ITHACA, N.Y. – The Ithaca Police Department has assigned a new officer to patrol The Commons and nearby downtown areas in the upcoming new year.
Mary Orsaio, an Ithaca College graduate, has been working as an officer for IPD since 2015. After graduating from IC in 2013 with a degree in recreation management, Orsaio recalls interacting with IPD officers at the gym where she worked at the time.
“I started talking to them and I just remember thinking, ‘I want to be like them when I grow up,” she said.
Now, three years after being hired by the department, Orsaio has made significant headway in a new program to Ithaca called LEAD. LEAD, which has proven successful in other cities in the U.S., is a harm-reduction based program which targets low-level offenders dealing with addiction. While not in action yet, Orsaio has been one of the officers taking the lead on LEAD, figuring out a way to collaborate with other organizations in Ithaca to tackle the best way to treat offenders dealing with a drug addiction.
“There’s no doubt we have an opioid problem in Ithaca, and it has become a public health crisis,” Orsaio said. “I see this position as a way to really get this program started – I’ll be able to talk to people and I’ll be able to get a 360 view of what’s going on.”
Orsaio will be taking over for Alex Pape, who has been the primary commons patrol officer for the last six years.
“I’m thrilled for (Orsaio), but I also want to take the time to thank (Pape) for all of the work he’s done,” said Pete Tyler, Ithaca’s Chief of Police.
Pape will be returning to road patrol as Orsaio takes over the patrol of The Commons when the rotation begins on Jan. 1.
“It’s unlike normal road patrol where your beat changes every day, it’s not as consistent – this is my particular area for the entire year,” Orsaio said. “The majority of it is foot patrol, and it’s a lot of community interaction such as dealing with the business owners or dealing with any downtown problems.”
While Orsaio said the diversity of her new daily routine is an exciting change, her biggest hope with the new position is for increased interaction with potential LEAD clients. LEAD, which would potentially work with a case manager to determine the best treatment for a low-level offender.
“What’s great is that since I’m on foot, I could easily take a case manager with me on foot,” she said. “When you’re on foot you really do get to see so much more and I’ll have more face time with people who are suffering from addiction or people who are homeless – that being said, this is just going to help the community as a whole once we start solving that problem.”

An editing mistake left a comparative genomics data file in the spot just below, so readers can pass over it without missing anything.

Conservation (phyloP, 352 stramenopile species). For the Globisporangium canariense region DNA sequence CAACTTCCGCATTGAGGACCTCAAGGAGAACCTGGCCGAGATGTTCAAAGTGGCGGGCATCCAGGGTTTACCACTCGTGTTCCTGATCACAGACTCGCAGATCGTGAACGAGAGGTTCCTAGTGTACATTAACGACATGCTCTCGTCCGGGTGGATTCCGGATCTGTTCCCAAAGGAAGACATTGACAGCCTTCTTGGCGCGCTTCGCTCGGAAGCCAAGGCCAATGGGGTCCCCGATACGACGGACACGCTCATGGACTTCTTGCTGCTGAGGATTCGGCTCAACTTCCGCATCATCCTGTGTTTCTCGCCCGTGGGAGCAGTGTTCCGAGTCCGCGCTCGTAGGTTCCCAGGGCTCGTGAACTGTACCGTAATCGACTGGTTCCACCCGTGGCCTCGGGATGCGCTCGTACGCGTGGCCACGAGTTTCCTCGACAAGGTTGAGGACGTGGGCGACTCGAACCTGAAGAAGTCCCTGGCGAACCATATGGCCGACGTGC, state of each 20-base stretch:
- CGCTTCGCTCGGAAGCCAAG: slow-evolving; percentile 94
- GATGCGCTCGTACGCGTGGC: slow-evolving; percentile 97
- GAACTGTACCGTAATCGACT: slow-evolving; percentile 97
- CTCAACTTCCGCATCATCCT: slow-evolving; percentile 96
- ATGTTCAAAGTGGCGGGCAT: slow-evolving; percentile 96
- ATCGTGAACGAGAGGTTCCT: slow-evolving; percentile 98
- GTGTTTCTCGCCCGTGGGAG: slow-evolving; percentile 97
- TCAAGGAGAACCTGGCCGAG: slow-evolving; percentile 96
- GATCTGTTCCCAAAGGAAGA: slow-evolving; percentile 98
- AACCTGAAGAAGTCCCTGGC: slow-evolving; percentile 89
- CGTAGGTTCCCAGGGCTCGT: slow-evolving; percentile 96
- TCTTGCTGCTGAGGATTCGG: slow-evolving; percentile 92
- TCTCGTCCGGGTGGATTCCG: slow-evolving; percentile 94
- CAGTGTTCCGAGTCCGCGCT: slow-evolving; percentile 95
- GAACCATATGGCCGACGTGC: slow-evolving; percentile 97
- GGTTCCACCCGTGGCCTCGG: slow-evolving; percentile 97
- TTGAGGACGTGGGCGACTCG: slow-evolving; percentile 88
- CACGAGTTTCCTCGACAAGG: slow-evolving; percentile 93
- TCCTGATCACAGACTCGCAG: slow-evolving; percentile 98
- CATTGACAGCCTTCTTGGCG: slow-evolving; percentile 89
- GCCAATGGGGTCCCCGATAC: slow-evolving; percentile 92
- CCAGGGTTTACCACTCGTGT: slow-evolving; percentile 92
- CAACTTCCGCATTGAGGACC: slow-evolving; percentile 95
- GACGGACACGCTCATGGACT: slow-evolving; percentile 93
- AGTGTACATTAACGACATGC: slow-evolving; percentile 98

In order to be considered for enrollment in the LEAD program, an offender would have to be compliant, not a danger to the community, and without a violent history. The program would operate on a case-by-case basis – hypothetically if a defendant who was dealing with an addiction problem was also arrested for a non-violent misdemeanor, they could be considered for enrollment in the LEAD program instead of being arrested. The goal is to keep people dealing with an addiction problem from getting ‘stuck in the system’.
This project has been Orsaio’s niche since she arrived at IPD.
Accompanied by a case manager, Orsaio said she hopes she will be more approachable to potential LEAD clients.
I’m big on getting out of my car and talking to people – I’m a big talker,” she said. “I’m not one who’s going to drive by someone who looks like they’re having a hard time, I want to know their background.”
From helping with finding a place to stay to finding food or even clean needles, Orsaio said she’s prepared to help divert people suffering from an addiction problem and get them started in a different direction. A potential collaboration with Loaves and Fishes may also be in the works.
“We’re going to be able to actually talk to these people because a lot of them do go on The Commons during the day, you’ll see them with signs, and I want to be able to help them,” she said. “I want to know their current situation because I believe everybody has something that leads them to their current circumstances.”
It’s not just about the LEAD program for Orsaio though – she’s also focused on meeting the needs of local business owners and visitors to The Commons. Growing up with her father, a downtown business owner, Orsaio said she understands firsthand the struggles that small businesses on The Commons face. As a police officer, her goal is to help ease those issues as much as possible.
“What makes Ithaca so unique is that when you walk down The Commons it’s not just chain stores,” she said. “A big part of this job is meeting with local business owners and meeting their needs, helping their customers feel more comfortable, and making sure business owners or employees feel safe when they’re locking up late at night. A big thing is just listening to everyone’s needs, and everyone has a different want or need from a commons officer – it’s about really finding what’s going on.”
Starting on Jan. 1, you might be able to find Orsaio looking out for The Commons on weekdays between 7 a.m. and 3 p.m.
“I think it’s great to have some new fresh ideas,” Tyler said. “(Orsaio) is very outgoing and proactive, and I think she’ll bring some creative new ideas to combat some of the older problems – it’s a tall task, and I think she’s up to it.”